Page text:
Lepelletier Planetary System - Transmission Digest

Lepelletier Planetary System

When it became apparent that four speeds weren’t enough, the games began by adding more gears. ZF stepped up to the plate in the early ’90s by launching several new-design five-speeds that involved a lot of stuff. Ford took a simpler approach by turning an A4LD (4R55E) into a 5R55E, mainly by computer strategy cycling the OD section on twice. Without a significant change in thinking, though, stepping up to six or more speeds would have resulted in a transmission weighing a ton. The answer to the problem was the Lepelletier planetary system.

Lepelletier Planetary System

Technically Speaking

Author: Mike Riley, Technical Editor
Subject Matter: Lepelletier planetary system
Units: ZF 6HP, Aisin AA80E, 
Issue: Design and operation

Technically Speaking

  • Author: Mike Riley, Technical Editor
  • Subject Matter: Lepelletier planetary system
  • Units: ZF 6HP, Aisin AA80E
  • Issue: Design and operation

Jump from 4 speeds to 8 speeds – without adding much iron

There was a time, long ago, when four-speed automatic transmissions roamed the earth. Big, heavy monster transmissions like the GM Hydramatic and Jetaway helped to propel the vehicles of that time. However, by the early ’60s, the winds of change started to blow and the focus shifted to lighter-duty three-speeds.

That would have been it but for the fuel crisis of the ’70s and how to address the problem. The fix, of course, was more gears and lockup torque converters. One approach to that change was to add more iron. Case in point: GM took the TH200 and added an overdrive planet set, drum and clutches to create the 200-4R. Ford jumped on the C3, which became the A4LD, and Chrysler followed suit by adding a whopping tail section to Torqueflites, which became A500 and A518 models.

When it became apparent that four speeds weren’t enough, the games began by adding more gears. ZF stepped up to the plate in the early ’90s by launching several new-design five-speeds that involved a lot of stuff. Ford took a simpler approach by turning an A4LD (4R55E) into a 5R55E, mainly by computer strategy cycling the OD section on twice.

Without a significant change in thinking, though, stepping up to six or more speeds would have resulted in a transmission weighing a ton. The answer to the problem was the Lepelletier planetary system.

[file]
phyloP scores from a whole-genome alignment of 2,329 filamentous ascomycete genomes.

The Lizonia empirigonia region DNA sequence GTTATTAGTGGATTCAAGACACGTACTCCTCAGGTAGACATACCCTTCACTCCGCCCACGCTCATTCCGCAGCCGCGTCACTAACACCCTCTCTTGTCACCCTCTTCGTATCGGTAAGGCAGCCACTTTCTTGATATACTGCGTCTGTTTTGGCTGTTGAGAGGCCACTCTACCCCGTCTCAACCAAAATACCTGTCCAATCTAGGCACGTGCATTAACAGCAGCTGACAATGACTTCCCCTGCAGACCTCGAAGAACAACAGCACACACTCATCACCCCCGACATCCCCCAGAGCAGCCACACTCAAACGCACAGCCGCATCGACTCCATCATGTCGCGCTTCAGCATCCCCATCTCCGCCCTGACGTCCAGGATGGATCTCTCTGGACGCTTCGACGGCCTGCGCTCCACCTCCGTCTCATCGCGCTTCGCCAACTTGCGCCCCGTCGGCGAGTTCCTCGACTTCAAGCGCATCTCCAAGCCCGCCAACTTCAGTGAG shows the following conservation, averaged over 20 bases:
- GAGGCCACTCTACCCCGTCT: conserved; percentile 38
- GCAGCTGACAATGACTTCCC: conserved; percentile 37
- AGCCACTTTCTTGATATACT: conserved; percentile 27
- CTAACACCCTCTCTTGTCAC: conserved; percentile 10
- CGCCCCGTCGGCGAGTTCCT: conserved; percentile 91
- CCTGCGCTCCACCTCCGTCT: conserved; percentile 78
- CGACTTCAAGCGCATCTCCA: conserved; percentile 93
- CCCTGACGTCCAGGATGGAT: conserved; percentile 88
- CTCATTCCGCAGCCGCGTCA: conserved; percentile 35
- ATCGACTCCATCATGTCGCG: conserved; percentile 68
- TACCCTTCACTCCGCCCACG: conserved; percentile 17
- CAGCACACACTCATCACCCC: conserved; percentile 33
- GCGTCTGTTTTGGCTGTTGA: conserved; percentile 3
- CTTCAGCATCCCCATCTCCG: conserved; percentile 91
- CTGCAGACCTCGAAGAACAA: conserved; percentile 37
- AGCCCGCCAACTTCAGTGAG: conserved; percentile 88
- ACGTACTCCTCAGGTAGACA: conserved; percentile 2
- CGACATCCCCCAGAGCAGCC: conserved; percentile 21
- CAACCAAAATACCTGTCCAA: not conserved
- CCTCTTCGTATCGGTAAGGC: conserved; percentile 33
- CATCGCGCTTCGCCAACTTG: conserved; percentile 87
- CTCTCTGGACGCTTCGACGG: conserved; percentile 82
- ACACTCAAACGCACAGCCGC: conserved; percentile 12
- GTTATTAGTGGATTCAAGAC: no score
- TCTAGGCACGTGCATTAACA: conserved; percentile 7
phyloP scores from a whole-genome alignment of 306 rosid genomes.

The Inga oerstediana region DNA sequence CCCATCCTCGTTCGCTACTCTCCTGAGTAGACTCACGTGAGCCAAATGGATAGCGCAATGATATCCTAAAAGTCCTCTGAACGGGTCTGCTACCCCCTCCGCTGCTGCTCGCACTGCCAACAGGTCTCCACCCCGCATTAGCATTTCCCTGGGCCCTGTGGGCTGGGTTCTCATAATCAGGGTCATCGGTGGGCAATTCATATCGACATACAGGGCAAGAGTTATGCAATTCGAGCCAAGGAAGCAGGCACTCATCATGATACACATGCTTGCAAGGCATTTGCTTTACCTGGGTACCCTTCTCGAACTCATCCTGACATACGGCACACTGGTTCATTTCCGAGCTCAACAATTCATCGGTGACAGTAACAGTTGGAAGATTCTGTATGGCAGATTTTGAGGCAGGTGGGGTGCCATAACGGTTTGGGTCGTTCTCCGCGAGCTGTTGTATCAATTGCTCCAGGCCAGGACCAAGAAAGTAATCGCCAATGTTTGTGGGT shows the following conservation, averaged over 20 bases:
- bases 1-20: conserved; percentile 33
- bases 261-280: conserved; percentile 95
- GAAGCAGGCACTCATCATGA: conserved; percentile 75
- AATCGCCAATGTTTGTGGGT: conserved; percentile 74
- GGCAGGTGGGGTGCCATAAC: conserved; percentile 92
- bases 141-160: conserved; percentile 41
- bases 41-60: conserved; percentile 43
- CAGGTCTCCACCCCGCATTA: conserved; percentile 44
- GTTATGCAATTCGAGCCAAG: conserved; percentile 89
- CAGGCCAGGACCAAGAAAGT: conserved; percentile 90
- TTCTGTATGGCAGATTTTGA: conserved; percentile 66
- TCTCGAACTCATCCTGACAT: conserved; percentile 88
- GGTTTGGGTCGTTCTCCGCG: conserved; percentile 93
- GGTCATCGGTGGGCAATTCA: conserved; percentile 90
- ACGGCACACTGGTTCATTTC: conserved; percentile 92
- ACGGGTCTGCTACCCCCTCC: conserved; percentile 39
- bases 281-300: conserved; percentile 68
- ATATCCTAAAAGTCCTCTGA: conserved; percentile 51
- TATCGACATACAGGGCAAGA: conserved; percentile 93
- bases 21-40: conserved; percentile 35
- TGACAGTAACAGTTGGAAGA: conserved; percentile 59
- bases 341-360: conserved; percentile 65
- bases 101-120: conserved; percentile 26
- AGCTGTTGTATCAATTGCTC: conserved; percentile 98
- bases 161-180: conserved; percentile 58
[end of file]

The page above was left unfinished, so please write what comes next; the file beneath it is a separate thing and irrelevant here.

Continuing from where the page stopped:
In 2002, ZF released the 6HP family of transmissions, which use the Lepelletier system. Although there are now several variations of the system used by different manufacturers, the basic premise is the same.

The ZF 6HP models (Ford 6R60, GM 6L80) with Lepelletier consist of a Simpson (simple) front-planet set and a Ravigneaux (compound) rear-planet set. Together, they provide six forward speeds while using only five clutch packs. So, how is that possible? Let’s start with the four-speed 4R70W.

The planetary set in the AODE/4R70W family consists of the reverse (large) sun gear, forward (small) sun gear, compound planet with short and long pinions, and a single ring gear (Figure 1).

Figure 2 shows the operation of the components.

Figure 3 shows the transmission power flow.

Now imagine that in addition to the reverse sun gear being held stationary for 2nd and 4th, the sun gear could also be driven at different rates of speed. That would provide more gears, which is the case with the 6HP family of transmissions.

The back end of the 6HP is comparable to the 4R70W. The front end of the unit is where it differs, due to the front (simple) planet set (Figure 4). The key to this arrangement is the sun gear, which is anchored to the stator support and cannot turn.

Figure 5 shows how the front components operate.

Figure 6 shows the transmission power flow.

First, second, fourth and sixth gears are somewhat comparable to those of the 4R70W. By adding one simple planet set and one clutch pack (kind of), two additional gears were achieved.

But an eight-speed? Is it possible to squeeze out two more gears beyond the 6HP? Apparently it is, since that’s exactly what Aisin did by developing the AA80E in 2007.

The layout of the AA80E is slightly different from the 6HP, in that the turbine shaft is made to the front planet instead of the front ring gear as in the 6HP (Figure 7).

Three clutches have effect on the reverse sun gear, and the C2-clutch drum is splined to the turbine shaft (Figure 8). There is also one more clutch than in the 6HP. The AA80E has a low one-way clutch (OWC), whereas the 6HP did not – until recently, that is. In 2011, the Ford 6R80 model had a low diode added to it.

The compound planet set is also slightly different from that of the 6HP (Figure 9). The reverse sun gear is made to a shell, and the planet has splines for the OWC. The hub for the C2 clutch bolts to the back of the planet.

Figure 10 shows the operation of the front components.

Figure 11 shows the transmission power flow.

Normally, when two apply components affecting the same planet are on, the planet would be locked up, 1-1. With the constant reduction mode of the front planet of Lepelletier, various gears are possible within the same system.

In the end, designing an eight-speed transmission comprised of only two planet sets and six clutch packs is no small feat. It will be interesting to see how many more speeds can be squeezed out “without adding much more iron.”

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